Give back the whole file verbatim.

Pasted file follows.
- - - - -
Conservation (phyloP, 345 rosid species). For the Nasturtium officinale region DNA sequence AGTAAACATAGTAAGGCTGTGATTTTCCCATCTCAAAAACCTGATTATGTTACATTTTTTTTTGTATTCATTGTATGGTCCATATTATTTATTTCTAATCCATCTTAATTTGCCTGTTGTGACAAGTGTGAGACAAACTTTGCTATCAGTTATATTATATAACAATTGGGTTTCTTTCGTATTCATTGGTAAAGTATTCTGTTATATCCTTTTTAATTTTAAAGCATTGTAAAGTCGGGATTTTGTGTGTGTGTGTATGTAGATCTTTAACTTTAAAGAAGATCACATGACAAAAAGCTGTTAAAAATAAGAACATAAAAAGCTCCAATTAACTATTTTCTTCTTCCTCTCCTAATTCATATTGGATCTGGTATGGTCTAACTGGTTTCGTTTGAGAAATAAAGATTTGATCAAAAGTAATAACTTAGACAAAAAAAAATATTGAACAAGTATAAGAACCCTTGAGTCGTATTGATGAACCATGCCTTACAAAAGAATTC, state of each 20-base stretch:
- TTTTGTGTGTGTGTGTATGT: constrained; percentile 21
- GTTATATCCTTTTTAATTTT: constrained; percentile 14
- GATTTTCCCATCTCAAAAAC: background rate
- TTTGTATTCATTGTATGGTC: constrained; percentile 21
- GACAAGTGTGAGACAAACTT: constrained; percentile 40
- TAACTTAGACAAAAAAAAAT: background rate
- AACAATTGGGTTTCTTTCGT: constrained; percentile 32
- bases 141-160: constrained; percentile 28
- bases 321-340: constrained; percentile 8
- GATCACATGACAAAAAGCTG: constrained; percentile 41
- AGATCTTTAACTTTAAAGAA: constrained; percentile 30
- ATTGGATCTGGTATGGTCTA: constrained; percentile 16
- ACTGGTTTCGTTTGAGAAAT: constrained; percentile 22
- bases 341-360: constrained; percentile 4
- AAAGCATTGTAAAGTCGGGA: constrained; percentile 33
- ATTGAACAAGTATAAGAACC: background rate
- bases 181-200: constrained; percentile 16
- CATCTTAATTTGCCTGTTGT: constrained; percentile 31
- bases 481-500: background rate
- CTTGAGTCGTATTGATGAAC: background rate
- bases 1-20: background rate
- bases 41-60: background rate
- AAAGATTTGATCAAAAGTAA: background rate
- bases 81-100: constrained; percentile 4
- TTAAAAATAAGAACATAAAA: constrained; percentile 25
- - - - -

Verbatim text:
Conservation (phyloP, 345 rosid species). For the Nasturtium officinale region DNA sequence AGTAAACATAGTAAGGCTGTGATTTTCCCATCTCAAAAACCTGATTATGTTACATTTTTTTTTGTATTCATTGTATGGTCCATATTATTTATTTCTAATCCATCTTAATTTGCCTGTTGTGACAAGTGTGAGACAAACTTTGCTATCAGTTATATTATATAACAATTGGGTTTCTTTCGTATTCATTGGTAAAGTATTCTGTTATATCCTTTTTAATTTTAAAGCATTGTAAAGTCGGGATTTTGTGTGTGTGTGTATGTAGATCTTTAACTTTAAAGAAGATCACATGACAAAAAGCTGTTAAAAATAAGAACATAAAAAGCTCCAATTAACTATTTTCTTCTTCCTCTCCTAATTCATATTGGATCTGGTATGGTCTAACTGGTTTCGTTTGAGAAATAAAGATTTGATCAAAAGTAATAACTTAGACAAAAAAAAATATTGAACAAGTATAAGAACCCTTGAGTCGTATTGATGAACCATGCCTTACAAAAGAATTC, state of each 20-base stretch:
- TTTTGTGTGTGTGTGTATGT: constrained; percentile 21
- GTTATATCCTTTTTAATTTT: constrained; percentile 14
- GATTTTCCCATCTCAAAAAC: background rate
- TTTGTATTCATTGTATGGTC: constrained; percentile 21
- GACAAGTGTGAGACAAACTT: constrained; percentile 40
- TAACTTAGACAAAAAAAAAT: background rate
- AACAATTGGGTTTCTTTCGT: constrained; percentile 32
- bases 141-160: constrained; percentile 28
- bases 321-340: constrained; percentile 8
- GATCACATGACAAAAAGCTG: constrained; percentile 41
- AGATCTTTAACTTTAAAGAA: constrained; percentile 30
- ATTGGATCTGGTATGGTCTA: constrained; percentile 16
- ACTGGTTTCGTTTGAGAAAT: constrained; percentile 22
- bases 341-360: constrained; percentile 4
- AAAGCATTGTAAAGTCGGGA: constrained; percentile 33
- ATTGAACAAGTATAAGAACC: background rate
- bases 181-200: constrained; percentile 16
- CATCTTAATTTGCCTGTTGT: constrained; percentile 31
- bases 481-500: background rate
- CTTGAGTCGTATTGATGAAC: background rate
- bases 1-20: background rate
- bases 41-60: background rate
- AAAGATTTGATCAAAAGTAA: background rate
- bases 81-100: constrained; percentile 4
- TTAAAAATAAGAACATAAAA: constrained; percentile 25